‘It can be words, eye contact or a pat on the back: please just give something . . .’
Here in our studio, there are OMs everywhere . . .
Some are awaiting orders. Others have been bought and are preparing to be packed. There’s one – a most special OM – that isn’t going anywhere . . .
This is Chris Tibedo’s OM.
Chris has, for a long time, been homeless, spending his nights under canvas on the streets of Providence, Rhode Island, not all that far from OM HQ.
Trying to keep warm, striving to stay safe and determined to avoid getting into trouble, Chris’ tale struck a chord when we first became acquainted last year . . .
So much so that, having recognized that the same things that inspire us had also been driving his fight to turn the page on an unfortunate chapter in his life, we offered to make him an OM.
This, we said, would be a symbol of our faith in him and our confidence that he could put his problems behind him and leave the streets behind.
Having nowhere safe to keep it, Chris asked if we’d look after his OM for him for the time being.
It seems as though that time might be coming to an end . . .
You see, word has reached us here at OM HQ that Chris has succeeded in his quest to no longer be categorized as homeless. Off the streets at last and no longer reliant on his tent to provide shelter, he is starting to turn his life around.
It is a process that is going to take a little time and Chris is under no illusions as to the task that lies before him. That he is refusing to shirk the challenges ahead is something that serves to endear him to us even more.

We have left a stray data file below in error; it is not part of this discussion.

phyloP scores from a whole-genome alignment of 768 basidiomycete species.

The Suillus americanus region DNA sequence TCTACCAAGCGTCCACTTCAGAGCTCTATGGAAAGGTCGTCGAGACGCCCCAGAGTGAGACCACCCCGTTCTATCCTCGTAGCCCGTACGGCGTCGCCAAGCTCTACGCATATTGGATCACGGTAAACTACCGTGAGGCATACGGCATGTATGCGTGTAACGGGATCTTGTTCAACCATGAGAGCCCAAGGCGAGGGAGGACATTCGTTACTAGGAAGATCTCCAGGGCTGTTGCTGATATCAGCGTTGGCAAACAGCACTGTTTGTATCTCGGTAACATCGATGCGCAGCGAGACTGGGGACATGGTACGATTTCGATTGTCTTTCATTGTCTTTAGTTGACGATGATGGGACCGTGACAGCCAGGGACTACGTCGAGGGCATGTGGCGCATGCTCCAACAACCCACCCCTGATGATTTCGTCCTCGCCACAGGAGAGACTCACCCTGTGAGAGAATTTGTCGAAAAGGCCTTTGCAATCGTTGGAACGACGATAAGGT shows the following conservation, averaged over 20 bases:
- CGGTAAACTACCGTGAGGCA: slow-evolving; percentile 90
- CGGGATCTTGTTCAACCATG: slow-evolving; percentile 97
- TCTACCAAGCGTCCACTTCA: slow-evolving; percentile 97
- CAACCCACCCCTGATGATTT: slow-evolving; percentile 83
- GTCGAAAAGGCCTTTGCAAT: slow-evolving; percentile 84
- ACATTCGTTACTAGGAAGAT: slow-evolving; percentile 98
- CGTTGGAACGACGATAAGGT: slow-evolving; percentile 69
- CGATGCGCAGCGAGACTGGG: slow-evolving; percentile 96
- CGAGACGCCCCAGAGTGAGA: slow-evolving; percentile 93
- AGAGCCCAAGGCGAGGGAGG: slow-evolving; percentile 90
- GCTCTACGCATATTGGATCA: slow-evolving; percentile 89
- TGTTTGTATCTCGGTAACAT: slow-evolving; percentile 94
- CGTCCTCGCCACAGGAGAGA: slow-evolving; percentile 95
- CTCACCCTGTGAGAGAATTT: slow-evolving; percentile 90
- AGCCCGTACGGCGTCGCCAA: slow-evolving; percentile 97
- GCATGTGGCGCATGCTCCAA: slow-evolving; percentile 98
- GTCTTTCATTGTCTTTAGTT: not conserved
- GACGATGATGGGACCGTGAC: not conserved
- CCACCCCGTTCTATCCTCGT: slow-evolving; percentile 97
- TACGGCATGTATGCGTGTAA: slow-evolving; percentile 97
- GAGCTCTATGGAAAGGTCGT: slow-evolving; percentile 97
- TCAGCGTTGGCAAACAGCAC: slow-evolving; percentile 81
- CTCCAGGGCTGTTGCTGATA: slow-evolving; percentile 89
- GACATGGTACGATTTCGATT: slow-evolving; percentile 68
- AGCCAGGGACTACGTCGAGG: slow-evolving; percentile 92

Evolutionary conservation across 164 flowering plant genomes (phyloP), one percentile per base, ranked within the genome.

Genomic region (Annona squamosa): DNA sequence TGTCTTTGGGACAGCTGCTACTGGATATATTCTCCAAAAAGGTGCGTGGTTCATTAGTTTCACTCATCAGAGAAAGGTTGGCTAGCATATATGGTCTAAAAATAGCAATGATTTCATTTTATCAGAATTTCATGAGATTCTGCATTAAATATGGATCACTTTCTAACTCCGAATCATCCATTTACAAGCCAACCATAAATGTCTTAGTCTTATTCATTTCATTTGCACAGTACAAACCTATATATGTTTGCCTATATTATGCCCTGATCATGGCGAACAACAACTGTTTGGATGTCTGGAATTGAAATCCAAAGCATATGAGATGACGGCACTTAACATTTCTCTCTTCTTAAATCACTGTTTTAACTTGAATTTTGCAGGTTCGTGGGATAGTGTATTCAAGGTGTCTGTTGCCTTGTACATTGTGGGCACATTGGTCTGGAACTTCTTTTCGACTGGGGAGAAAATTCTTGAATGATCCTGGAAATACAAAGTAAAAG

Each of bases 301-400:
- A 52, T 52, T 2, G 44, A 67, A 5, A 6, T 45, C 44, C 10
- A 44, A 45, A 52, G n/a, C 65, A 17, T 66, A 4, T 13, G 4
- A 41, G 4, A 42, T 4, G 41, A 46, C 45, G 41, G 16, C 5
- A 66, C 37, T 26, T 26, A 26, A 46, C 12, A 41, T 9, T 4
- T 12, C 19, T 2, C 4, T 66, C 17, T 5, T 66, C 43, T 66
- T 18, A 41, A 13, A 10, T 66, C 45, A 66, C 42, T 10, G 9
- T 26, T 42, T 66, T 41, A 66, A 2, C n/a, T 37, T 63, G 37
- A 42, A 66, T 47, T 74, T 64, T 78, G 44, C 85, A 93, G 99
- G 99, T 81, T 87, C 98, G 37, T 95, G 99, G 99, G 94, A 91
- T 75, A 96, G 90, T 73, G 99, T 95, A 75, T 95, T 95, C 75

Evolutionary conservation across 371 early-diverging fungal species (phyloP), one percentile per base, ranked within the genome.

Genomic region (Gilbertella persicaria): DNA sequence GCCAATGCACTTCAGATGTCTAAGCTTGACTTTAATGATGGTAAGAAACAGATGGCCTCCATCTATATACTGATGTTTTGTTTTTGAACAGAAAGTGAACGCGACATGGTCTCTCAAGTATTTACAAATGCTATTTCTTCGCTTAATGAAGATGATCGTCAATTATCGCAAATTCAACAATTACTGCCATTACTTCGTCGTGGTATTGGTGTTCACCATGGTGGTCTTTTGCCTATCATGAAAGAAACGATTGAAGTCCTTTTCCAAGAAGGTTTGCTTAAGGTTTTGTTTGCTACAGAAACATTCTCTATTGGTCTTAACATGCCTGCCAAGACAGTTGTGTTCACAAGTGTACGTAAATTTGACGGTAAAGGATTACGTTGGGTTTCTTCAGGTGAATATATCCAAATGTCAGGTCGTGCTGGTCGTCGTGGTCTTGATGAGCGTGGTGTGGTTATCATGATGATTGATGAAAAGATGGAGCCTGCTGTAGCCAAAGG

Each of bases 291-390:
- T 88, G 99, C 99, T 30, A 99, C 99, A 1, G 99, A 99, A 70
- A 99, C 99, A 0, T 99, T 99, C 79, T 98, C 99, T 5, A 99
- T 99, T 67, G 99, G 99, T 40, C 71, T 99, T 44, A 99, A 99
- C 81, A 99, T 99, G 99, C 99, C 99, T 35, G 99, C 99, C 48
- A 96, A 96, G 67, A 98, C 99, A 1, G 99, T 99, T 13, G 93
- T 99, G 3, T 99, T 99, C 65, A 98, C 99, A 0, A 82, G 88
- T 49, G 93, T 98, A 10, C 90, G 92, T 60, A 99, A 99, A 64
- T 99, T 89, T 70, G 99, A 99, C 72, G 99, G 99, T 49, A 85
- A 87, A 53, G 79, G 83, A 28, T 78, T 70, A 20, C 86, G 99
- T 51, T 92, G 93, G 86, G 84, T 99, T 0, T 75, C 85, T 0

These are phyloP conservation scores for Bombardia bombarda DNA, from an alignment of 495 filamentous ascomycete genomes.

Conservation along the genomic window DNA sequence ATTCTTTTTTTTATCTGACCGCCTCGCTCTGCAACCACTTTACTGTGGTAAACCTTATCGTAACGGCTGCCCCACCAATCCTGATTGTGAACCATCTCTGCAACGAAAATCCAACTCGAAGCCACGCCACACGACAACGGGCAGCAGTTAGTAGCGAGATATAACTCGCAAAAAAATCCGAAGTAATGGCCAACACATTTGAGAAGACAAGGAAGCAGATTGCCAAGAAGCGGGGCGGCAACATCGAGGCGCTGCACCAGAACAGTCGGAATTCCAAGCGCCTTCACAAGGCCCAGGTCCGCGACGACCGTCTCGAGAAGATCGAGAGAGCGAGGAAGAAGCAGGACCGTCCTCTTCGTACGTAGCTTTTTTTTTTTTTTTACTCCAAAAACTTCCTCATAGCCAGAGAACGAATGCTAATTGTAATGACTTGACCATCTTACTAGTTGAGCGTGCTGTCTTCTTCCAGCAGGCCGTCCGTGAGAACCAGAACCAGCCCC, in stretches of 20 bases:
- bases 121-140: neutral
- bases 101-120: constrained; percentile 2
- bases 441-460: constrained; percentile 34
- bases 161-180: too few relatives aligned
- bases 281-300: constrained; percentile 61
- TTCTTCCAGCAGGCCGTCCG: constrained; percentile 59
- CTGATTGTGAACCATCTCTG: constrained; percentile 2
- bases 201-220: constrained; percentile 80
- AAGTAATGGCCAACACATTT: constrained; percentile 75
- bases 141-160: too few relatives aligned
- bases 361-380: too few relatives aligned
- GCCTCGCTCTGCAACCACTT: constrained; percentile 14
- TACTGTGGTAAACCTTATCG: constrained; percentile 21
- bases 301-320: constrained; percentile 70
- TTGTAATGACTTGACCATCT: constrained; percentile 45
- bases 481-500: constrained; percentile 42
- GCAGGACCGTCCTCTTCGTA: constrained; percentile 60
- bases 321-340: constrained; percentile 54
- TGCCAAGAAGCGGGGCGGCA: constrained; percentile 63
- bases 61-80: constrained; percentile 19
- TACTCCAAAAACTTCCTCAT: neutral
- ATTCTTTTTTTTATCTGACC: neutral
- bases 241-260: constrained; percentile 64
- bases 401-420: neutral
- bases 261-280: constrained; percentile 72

Chris has been through a great deal, that much is clear. He admits that communicating through the written word isn’t his strongest suit, although he has skill enough to shine a light on the ordeal he has suffered since becoming homeless in 2009.
He describes himself as being in ‘a continuous struggle of living life’ and ‘tears up’ as he relives the ‘hateful’ treatment he experienced on the streets.
‘What I went through as a homeless man should never [be something that] any human should have to endure,’ he writes. ‘The homeless – however we got there – are [seen as] trash, as worthless, as uneducated, as stupid, as people who don’t care . . . [I have a] lack of understanding [as to how] others can be so hateful to their peers, peers of the human race. [I don’t understand people] who care about color, nationality, gender [and] materialistic possessions. Doesn’t anyone care about humans, just plain old people, as they come? If only I could convey to all who read this that [practising] humanity and treating ourselves and all around us as humans would [help to create] the most beautiful country ever to exist. We could call it America. The United States of America.’
He might not realize it, but Chris writes with great wisdom. That, no matter our circumstances, our backgrounds or our beliefs, we are all in it together is the thing that inspires our work here at OM HQ. We articulate this by saying we are all connected. But Chris’ words have even greater power than our own.
Here in Saunderstown, we’d like to commend Chris for the strides he has made and the path that is opening up before him. The going might be tough at times, but it seems he’s determined to progress. That those he is leaving behind on the streets remain in his thoughts and in his heart underlines that, when he describes himself as ‘a good guy’, he is selling himself short.
Chris is seeking funds to help him acquire the tools he needs to become a productive member of society, and to avoid ‘becoming homeless again’. He is also committed to helping those less fortunate and it is to that end that we leave him the final words here . . . .
‘Thank-you for all the time you took out of your day to read this and even if you doubt or [you] can’t help me, please look around you and help [those] around you. Please remember [that] money is not [all] that people who are homeless need. Sometimes a simple smile or asking someone ‘how are you?’ or just saying ‘hello’ is more than some receive. I call it human contact. It can be words, it can be eye contact or a pat on the back. Just give – it’s the action and the intention that count. Remember, we are all human.’
Here’s to Chris, who has inspired us once again . . . .